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The inner heart of Sydney and its surrounding suburbs are bucking the trend of a decline in the values of residential property with the median price rising by as much as 34 per cent in the final quarter of 2010, according to Colliers International.
The rise is in contrast to greater Sydney's local government area where the median apartment price declined by 2.9 per cent in the same period.
The inaugural Colliers International Sydney Apartment Research & Forecast Report took into account 178 new and established apartment sales in the northern, mid, eastern and southern CBD precincts, with the east recording the highest number of sales (84), followed by the south (74).
The median price of an apartment in the 'east' precinct rose from $485,000 in the third quarter of 2010 to $650,000 in the fourth quarter.
Similarly mid CBD, bounded by Market and Bathurst Streets and the western edge of , rose from $472,000 to $582,500 over the same period.
Ariel Pollard, Colliers International director of research – residential, said the decline was not a reflection of demand in the south, but of smaller purchasing opportunities afforded to the market.
"I expect this trend will be reversed as sales in new developments such as Central Park and INMARK Tower settle with rates being achieved at about $8,500 per square metre," she said.
Peter Chittenden, Colliers International managing director of residential, said metropolitan Sydney's property fundamentals remain sound as demand continues to outpace supply.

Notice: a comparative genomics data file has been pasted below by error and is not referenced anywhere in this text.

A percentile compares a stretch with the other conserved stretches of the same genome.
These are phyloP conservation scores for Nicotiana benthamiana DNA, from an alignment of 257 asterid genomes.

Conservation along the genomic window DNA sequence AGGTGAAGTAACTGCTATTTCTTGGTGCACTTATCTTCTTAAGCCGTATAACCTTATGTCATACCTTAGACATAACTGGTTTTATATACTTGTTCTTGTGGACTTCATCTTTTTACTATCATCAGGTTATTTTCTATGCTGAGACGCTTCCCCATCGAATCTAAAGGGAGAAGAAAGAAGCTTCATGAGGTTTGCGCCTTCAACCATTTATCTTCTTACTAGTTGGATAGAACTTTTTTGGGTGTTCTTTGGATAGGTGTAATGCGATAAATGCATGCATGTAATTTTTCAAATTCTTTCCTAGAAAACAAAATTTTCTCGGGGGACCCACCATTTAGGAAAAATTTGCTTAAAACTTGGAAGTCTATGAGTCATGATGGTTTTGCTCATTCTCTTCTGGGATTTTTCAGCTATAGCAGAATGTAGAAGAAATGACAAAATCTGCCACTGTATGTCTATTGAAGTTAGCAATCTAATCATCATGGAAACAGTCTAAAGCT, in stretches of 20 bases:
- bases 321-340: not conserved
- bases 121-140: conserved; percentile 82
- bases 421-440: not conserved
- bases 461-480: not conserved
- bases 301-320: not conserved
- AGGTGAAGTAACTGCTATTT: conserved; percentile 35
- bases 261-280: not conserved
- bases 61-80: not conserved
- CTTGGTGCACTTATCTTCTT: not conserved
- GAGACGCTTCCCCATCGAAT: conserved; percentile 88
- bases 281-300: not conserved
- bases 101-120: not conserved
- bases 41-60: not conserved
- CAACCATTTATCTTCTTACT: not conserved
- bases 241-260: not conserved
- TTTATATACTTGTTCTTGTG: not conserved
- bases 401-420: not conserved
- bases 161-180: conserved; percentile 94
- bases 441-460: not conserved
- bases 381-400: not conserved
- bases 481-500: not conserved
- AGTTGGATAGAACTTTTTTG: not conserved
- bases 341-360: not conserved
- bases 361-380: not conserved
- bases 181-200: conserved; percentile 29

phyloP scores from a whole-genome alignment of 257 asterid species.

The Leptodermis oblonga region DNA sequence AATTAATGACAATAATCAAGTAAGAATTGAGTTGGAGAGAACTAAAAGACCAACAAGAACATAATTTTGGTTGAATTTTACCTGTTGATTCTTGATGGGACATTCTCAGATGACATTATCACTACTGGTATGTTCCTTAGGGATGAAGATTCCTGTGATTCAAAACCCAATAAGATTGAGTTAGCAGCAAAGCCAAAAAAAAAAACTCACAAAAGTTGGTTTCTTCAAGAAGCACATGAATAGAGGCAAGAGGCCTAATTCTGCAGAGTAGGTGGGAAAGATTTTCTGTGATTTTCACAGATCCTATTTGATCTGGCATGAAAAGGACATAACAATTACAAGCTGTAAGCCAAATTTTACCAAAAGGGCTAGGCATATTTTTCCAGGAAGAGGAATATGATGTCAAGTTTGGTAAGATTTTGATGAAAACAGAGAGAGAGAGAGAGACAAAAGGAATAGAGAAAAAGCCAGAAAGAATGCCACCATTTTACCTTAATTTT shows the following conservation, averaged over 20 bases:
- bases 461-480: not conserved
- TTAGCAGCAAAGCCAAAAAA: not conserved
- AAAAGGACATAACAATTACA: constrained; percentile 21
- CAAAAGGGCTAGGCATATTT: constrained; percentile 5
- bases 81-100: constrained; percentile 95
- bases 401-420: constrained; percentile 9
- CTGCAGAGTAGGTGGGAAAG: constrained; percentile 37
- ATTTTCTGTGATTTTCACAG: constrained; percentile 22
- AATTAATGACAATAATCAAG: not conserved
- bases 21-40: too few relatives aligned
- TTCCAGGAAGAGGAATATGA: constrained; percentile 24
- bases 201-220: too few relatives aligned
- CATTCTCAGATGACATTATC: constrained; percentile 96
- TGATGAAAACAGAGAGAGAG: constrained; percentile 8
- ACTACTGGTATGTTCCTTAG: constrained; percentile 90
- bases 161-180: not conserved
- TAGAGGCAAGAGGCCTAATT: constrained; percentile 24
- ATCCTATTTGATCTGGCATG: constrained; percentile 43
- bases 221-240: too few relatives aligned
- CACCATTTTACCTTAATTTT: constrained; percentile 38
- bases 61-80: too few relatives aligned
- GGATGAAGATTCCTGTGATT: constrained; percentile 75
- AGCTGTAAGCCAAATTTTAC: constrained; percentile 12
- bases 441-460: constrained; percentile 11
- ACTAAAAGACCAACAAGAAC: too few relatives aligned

"New supply levels have been impacted upon over the last few years due to the global financial crisis, and the subsequent issues surrounding development funding," he said.
"The decline in supply levels has resulted in pent-up demand and only recently developers have sought to gain approval as market conditions are favourable."
Colliers International has identified 22 projects, equating to a minimum of 4,291 apartments, in various stages of the planning system or development within the Sydney CBD and surrounding suburbs.
"Once the Stamford Residences and The Reynell Terraces are completed new developments will effectively grind to a halt until 2015, when development approval is expected for a number of projects.
"Due to this, developers will continue to investigate the highest and best use of each site on its own merits.
“Instead of older-style commercial buildings being refurbished for commercial use, developers will continue to consider if a residential use will result in higher development returns, like we have seen with Valad Property Group's Goldfield House and Mirvac and AMP Capital Investor's Coca-Cola Amatil building.”
Underpinned by traditional property fundamentals, the values of apartments in the Sydney CBD are expected to continue to rise, Mr Chittenden said.